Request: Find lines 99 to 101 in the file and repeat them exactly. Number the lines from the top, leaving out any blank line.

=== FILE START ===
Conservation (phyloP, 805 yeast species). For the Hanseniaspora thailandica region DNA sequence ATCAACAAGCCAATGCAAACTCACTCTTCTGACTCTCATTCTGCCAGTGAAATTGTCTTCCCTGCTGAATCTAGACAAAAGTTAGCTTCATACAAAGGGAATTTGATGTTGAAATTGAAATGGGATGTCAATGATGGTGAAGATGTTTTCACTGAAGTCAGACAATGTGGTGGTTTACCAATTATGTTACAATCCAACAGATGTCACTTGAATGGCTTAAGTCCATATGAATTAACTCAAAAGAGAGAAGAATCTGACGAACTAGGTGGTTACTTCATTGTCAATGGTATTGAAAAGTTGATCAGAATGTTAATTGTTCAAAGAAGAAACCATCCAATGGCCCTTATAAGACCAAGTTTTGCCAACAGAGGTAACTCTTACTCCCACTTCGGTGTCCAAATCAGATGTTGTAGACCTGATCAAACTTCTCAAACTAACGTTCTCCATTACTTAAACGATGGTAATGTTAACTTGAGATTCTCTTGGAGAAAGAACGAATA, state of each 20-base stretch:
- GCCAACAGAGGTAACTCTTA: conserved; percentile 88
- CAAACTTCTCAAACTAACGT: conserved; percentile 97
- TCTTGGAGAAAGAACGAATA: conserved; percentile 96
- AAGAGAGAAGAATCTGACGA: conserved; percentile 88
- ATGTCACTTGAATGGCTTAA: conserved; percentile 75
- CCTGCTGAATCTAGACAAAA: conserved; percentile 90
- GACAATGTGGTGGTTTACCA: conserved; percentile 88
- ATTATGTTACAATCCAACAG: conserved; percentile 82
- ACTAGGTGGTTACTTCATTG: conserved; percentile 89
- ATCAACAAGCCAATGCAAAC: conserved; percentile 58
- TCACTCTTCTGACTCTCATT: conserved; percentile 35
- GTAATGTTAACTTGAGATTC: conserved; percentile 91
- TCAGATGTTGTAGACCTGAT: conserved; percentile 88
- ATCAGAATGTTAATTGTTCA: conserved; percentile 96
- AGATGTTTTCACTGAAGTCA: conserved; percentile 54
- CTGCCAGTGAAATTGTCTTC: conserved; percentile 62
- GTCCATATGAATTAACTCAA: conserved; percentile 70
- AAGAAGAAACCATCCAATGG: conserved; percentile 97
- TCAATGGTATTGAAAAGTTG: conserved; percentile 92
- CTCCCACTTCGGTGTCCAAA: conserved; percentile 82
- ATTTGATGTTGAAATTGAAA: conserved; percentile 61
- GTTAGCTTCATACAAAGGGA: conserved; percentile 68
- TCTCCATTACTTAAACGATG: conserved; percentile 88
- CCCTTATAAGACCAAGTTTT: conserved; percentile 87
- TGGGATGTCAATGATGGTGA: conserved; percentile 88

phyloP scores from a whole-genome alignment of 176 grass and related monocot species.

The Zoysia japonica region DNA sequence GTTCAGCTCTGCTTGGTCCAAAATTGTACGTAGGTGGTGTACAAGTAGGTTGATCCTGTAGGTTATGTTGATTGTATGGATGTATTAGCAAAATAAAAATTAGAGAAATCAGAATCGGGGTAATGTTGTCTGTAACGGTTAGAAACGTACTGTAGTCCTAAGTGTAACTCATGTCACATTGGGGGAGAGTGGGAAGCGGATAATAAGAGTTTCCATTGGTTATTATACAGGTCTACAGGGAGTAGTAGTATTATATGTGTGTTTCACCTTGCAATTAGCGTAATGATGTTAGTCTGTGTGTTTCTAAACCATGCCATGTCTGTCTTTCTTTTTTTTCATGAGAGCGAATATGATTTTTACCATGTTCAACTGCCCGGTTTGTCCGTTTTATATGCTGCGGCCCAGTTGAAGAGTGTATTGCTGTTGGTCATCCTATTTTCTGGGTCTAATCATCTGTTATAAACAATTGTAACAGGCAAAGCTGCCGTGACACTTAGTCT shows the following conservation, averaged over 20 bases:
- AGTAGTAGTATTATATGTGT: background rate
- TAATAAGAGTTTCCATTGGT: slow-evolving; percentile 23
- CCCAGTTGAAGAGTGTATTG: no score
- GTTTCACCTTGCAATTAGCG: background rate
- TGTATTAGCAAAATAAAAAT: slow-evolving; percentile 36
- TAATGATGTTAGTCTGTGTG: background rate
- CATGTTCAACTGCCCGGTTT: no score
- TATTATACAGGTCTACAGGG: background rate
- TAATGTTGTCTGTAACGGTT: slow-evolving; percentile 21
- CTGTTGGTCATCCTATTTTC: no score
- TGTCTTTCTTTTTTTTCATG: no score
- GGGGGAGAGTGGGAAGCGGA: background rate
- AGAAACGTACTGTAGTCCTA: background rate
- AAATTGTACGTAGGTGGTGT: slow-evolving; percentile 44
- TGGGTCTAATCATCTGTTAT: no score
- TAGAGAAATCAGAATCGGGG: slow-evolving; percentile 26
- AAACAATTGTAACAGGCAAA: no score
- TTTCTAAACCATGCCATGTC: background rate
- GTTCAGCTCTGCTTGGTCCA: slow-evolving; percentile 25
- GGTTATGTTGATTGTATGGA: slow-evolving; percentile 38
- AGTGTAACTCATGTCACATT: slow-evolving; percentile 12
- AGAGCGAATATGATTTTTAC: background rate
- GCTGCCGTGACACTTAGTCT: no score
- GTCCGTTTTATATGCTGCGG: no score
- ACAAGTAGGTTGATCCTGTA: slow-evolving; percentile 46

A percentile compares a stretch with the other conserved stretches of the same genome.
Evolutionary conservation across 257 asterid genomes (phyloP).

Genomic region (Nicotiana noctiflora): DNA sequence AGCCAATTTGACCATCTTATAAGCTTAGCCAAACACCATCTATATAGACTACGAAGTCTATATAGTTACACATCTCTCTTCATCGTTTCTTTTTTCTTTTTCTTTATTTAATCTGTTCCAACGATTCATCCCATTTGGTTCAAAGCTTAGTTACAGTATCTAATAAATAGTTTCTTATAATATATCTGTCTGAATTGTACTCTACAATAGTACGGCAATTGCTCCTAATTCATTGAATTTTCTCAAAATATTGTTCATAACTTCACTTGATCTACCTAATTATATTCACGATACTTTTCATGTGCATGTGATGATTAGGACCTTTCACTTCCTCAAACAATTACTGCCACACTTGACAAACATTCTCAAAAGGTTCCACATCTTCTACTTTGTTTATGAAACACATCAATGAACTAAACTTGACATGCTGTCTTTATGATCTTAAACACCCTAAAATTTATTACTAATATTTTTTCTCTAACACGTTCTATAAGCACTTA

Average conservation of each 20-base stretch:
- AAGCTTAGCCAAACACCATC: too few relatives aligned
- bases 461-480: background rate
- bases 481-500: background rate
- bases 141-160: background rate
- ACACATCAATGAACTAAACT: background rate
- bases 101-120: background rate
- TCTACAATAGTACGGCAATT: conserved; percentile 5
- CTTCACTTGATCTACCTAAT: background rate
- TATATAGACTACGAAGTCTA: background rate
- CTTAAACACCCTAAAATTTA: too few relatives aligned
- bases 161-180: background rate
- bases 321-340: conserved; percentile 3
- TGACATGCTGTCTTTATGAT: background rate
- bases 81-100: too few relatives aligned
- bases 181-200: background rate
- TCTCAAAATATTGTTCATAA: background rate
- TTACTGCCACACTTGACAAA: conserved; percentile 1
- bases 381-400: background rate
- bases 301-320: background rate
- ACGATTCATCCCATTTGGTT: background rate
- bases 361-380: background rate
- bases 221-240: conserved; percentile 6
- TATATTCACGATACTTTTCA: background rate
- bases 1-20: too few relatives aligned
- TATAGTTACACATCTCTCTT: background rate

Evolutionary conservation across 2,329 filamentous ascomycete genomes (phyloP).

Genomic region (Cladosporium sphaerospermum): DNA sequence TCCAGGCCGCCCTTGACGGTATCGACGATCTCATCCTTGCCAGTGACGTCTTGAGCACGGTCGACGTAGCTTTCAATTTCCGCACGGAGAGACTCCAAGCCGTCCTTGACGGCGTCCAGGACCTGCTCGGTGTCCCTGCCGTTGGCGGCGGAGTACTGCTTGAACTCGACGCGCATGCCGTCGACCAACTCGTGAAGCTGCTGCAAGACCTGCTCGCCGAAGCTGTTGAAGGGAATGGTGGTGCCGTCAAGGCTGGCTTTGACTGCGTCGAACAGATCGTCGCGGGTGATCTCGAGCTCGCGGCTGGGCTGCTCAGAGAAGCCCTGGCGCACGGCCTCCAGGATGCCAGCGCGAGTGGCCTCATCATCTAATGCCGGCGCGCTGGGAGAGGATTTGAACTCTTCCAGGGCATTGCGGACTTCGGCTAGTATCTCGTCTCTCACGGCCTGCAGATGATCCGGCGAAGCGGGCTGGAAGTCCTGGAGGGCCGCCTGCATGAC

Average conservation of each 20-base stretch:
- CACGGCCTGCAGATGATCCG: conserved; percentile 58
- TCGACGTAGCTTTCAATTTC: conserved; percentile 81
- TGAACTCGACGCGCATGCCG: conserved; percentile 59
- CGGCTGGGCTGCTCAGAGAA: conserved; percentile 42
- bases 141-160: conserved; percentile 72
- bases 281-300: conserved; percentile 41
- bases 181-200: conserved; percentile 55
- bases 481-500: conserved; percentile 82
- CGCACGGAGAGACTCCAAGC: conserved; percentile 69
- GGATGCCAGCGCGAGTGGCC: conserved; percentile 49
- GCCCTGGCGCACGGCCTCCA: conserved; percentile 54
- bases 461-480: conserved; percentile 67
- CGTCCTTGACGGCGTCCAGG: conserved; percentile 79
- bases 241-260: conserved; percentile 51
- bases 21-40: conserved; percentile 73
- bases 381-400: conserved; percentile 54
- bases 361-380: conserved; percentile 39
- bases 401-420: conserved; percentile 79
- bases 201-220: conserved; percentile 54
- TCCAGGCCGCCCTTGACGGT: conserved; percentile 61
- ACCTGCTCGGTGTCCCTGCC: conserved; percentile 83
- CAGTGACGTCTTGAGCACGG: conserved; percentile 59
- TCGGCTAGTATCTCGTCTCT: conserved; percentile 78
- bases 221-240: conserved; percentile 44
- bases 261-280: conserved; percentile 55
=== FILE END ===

- bases 241-260: conserved; percentile 51
- bases 21-40: conserved; percentile 73
- bases 381-400: conserved; percentile 54